## NAME

`random`

, `srandom`

,
`srandomdev`

, `initstate`

,
`setstate`

—
better random number generator;
routines for changing generators

## SYNOPSIS

```
#include
<stdlib.h>
```

`long`

`random`

(`void`);

`void`

`srandom`

(`unsigned
int seed`);

`void`

`srandomdev`

(`void`);

`char *`

`initstate`

(`unsigned
int seed`, `char
*state`, `size_t
n`);

`char *`

`setstate`

(`char
*state`);

## DESCRIPTION

The
`random`

()
function uses a non-linear additive feedback random number generator
employing a default table of size 31 long integers to return successive
pseudo-random numbers in the range from 0 to (2**31)-1. The period of this
random number generator is very large, approximately 16*((2**31)-1).

The
`random`

()
and
`srandom`

()
functions have (almost) the same calling sequence and initialization
properties as rand(3)/srand(3). The difference is that
rand produces a much less
random sequence — in fact, the low dozen bits generated by rand go
through a cyclic pattern. All the bits generated by
`random`

() are usable. For example,
‘`random()&01`

’ will produce a
random binary value.

Like
rand(3),
`random`

()
will by default produce a sequence of numbers that can be duplicated by
calling
`srandom`

()
with ‘`1`

’ as the seed.

The
`srandomdev`

()
routine initializes a state array using random numbers obtained from the
kernel, suitable for cryptographic use. Note that this particular seeding
procedure can generate states which are impossible to reproduce by calling
`srandom`

()
with any value, since the succeeding terms in the state buffer are no longer
derived from the LC algorithm applied to a fixed seed.

The
`initstate`

()
routine allows a state array, passed in as an argument, to be initialized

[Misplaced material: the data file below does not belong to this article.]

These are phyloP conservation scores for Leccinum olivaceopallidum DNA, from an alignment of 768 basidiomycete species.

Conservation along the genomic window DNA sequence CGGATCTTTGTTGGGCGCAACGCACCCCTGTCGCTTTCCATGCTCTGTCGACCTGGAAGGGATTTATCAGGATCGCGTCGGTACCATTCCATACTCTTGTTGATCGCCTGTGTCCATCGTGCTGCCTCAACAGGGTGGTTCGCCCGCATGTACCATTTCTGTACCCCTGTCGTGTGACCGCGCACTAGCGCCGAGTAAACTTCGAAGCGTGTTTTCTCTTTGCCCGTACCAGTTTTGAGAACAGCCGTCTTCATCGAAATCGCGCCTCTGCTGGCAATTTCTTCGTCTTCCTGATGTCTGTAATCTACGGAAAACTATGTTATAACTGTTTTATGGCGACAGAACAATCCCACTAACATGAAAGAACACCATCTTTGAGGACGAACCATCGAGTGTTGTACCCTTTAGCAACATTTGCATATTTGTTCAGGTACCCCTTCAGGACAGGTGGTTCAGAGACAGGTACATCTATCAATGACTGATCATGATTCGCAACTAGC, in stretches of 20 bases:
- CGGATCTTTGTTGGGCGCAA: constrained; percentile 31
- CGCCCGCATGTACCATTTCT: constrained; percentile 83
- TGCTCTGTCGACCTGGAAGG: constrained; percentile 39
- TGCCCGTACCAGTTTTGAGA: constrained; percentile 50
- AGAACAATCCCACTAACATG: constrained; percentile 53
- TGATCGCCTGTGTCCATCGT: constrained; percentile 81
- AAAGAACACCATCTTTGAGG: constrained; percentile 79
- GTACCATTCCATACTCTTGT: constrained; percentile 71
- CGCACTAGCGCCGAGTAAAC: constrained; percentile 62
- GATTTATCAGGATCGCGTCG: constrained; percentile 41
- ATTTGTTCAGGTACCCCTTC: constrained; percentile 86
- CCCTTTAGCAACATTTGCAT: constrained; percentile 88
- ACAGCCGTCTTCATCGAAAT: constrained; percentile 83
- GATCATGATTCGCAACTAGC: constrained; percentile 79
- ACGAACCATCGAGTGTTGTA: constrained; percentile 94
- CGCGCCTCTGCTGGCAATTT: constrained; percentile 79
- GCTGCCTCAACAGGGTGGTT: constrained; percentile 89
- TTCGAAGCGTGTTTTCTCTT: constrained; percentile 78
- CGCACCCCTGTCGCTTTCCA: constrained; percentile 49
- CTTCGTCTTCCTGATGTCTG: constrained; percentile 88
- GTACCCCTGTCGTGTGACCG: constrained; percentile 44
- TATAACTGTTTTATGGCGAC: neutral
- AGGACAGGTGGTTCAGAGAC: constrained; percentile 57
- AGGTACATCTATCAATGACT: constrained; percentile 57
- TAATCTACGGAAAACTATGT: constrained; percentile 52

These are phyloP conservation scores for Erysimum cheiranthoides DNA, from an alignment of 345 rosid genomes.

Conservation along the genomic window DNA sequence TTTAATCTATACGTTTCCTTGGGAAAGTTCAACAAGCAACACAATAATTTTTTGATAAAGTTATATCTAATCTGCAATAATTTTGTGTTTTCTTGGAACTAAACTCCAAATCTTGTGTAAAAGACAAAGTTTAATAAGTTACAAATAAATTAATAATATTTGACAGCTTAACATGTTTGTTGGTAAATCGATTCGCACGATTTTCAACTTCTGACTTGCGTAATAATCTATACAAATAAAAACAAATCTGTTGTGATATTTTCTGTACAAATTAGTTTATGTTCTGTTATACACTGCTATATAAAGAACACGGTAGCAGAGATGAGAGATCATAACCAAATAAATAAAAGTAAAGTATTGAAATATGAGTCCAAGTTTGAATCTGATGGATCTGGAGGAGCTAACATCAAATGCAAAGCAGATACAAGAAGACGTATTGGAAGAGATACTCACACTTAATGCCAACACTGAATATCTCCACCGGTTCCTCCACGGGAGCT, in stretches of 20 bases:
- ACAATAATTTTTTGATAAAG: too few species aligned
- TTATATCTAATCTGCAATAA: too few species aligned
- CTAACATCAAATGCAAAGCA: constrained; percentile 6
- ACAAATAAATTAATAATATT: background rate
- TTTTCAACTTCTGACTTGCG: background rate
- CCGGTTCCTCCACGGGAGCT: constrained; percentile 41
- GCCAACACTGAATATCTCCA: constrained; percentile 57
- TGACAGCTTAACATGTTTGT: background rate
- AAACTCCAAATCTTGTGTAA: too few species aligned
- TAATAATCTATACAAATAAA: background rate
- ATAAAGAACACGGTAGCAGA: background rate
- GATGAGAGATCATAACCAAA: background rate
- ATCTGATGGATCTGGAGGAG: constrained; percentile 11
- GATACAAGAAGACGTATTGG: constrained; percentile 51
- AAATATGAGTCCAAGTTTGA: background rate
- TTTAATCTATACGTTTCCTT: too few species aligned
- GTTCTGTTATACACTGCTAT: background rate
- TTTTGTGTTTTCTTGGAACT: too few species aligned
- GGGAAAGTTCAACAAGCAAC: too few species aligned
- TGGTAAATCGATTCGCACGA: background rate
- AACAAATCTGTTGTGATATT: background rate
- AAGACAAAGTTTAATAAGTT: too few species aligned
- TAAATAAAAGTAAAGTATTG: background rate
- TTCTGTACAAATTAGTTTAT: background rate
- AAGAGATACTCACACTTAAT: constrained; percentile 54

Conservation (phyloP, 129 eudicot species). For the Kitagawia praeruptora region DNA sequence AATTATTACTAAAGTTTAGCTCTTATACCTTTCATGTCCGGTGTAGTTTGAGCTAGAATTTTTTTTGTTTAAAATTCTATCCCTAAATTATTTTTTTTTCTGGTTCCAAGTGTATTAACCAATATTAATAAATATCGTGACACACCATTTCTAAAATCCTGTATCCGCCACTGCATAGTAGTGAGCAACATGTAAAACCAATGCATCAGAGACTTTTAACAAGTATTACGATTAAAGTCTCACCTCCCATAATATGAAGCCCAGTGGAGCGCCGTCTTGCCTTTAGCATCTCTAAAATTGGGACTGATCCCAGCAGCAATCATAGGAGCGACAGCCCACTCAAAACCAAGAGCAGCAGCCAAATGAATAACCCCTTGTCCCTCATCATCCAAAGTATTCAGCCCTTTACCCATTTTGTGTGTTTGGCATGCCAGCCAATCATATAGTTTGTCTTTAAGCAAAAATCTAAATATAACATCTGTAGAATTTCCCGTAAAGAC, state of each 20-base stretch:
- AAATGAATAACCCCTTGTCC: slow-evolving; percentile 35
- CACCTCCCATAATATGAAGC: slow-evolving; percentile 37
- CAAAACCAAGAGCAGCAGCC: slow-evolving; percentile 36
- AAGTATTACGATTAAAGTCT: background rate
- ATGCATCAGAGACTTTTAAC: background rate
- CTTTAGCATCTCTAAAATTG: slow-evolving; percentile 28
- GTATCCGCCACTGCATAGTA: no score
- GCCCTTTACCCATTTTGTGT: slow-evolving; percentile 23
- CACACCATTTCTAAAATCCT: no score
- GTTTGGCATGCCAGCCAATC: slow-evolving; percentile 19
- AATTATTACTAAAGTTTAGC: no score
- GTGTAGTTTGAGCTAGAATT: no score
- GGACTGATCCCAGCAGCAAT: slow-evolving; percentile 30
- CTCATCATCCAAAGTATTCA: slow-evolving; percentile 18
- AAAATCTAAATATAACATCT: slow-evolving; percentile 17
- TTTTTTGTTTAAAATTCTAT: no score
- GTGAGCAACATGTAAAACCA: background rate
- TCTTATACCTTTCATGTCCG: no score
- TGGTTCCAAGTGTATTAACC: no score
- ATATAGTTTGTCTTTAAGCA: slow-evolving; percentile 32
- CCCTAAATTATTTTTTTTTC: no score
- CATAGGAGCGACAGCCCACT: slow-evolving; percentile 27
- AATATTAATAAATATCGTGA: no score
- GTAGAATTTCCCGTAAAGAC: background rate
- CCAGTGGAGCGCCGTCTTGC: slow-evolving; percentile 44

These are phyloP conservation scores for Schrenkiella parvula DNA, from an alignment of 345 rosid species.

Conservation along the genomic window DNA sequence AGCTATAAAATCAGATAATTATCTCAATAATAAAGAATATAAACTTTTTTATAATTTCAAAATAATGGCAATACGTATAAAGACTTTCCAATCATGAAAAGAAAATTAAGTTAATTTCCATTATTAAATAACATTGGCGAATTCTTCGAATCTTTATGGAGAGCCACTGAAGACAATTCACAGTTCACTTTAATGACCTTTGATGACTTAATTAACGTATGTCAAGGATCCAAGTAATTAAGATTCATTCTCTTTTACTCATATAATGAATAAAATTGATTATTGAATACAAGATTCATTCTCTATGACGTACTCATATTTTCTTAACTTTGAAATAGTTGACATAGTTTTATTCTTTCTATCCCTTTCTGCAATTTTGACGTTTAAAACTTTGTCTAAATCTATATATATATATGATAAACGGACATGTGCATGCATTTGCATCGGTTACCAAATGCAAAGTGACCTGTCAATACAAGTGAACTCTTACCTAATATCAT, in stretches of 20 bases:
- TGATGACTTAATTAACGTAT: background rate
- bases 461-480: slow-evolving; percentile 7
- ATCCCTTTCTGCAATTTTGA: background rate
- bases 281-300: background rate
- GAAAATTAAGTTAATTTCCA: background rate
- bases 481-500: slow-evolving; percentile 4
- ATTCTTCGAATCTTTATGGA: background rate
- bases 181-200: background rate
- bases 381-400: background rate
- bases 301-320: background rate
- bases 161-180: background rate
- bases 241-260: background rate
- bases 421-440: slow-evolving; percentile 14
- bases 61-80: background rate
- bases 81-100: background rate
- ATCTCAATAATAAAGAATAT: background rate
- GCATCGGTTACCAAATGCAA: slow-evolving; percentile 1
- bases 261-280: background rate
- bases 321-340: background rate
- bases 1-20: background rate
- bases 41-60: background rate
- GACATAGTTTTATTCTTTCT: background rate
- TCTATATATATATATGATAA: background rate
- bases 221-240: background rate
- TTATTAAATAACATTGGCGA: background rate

for future use. The size of the state array (in bytes) is used by
`initstate`

() to decide how sophisticated a random
number generator it should use — the more state, the better the
random numbers will be. (Current "optimal" values for the amount
of state information are 8, 32, 64, 128, and 256 bytes; other amounts will
be rounded down to the nearest known amount. Using less than 8 bytes will
cause an error.) The seed for the initialization (which specifies a starting
point for the random number sequence, and provides for restarting at the
same point) is also an argument. The `initstate`

()
function returns a pointer to the previous state information array.

Once a state has been initialized, the
`setstate`

()
routine provides for rapid switching between states. The
`setstate`

() function returns a pointer to the
previous state array; its argument state array is used for further random
number generation until the next call to `initstate`

()
or `setstate`

().

Once a state array has been initialized, it may
be restarted at a different point either by calling
`initstate`

()
(with the desired seed, the state array, and its size) or by calling both
`setstate`

() (with the state array) and
`srandom`

() (with the desired seed). The advantage of
calling both `setstate`

() and
`srandom`

() is that the size of the state array does
not have to be remembered after it is initialized.

With 256 bytes of state information, the period of the random number generator is greater than 2**69 which should be sufficient for most purposes.

## DIAGNOSTICS

If `initstate`

() is called with less than 8
bytes of state information, or if `setstate`

() detects
that the state information has been garbled, error messages are printed on
the standard error output.

## SEE ALSO

## STANDARDS

The `random`

(),
`srandom`

(), `initstate`

(), and
`setstate`

() functions conform to
X/Open Portability Guide Issue 4, Version 2
(“XPG4.2”).

The `srandomdev`

() function is an
extension.

## HISTORY

These functions appeared in 4.2BSD.

## AUTHORS

Earl T. Cohen

## BUGS

About 2/3 the speed of rand(3).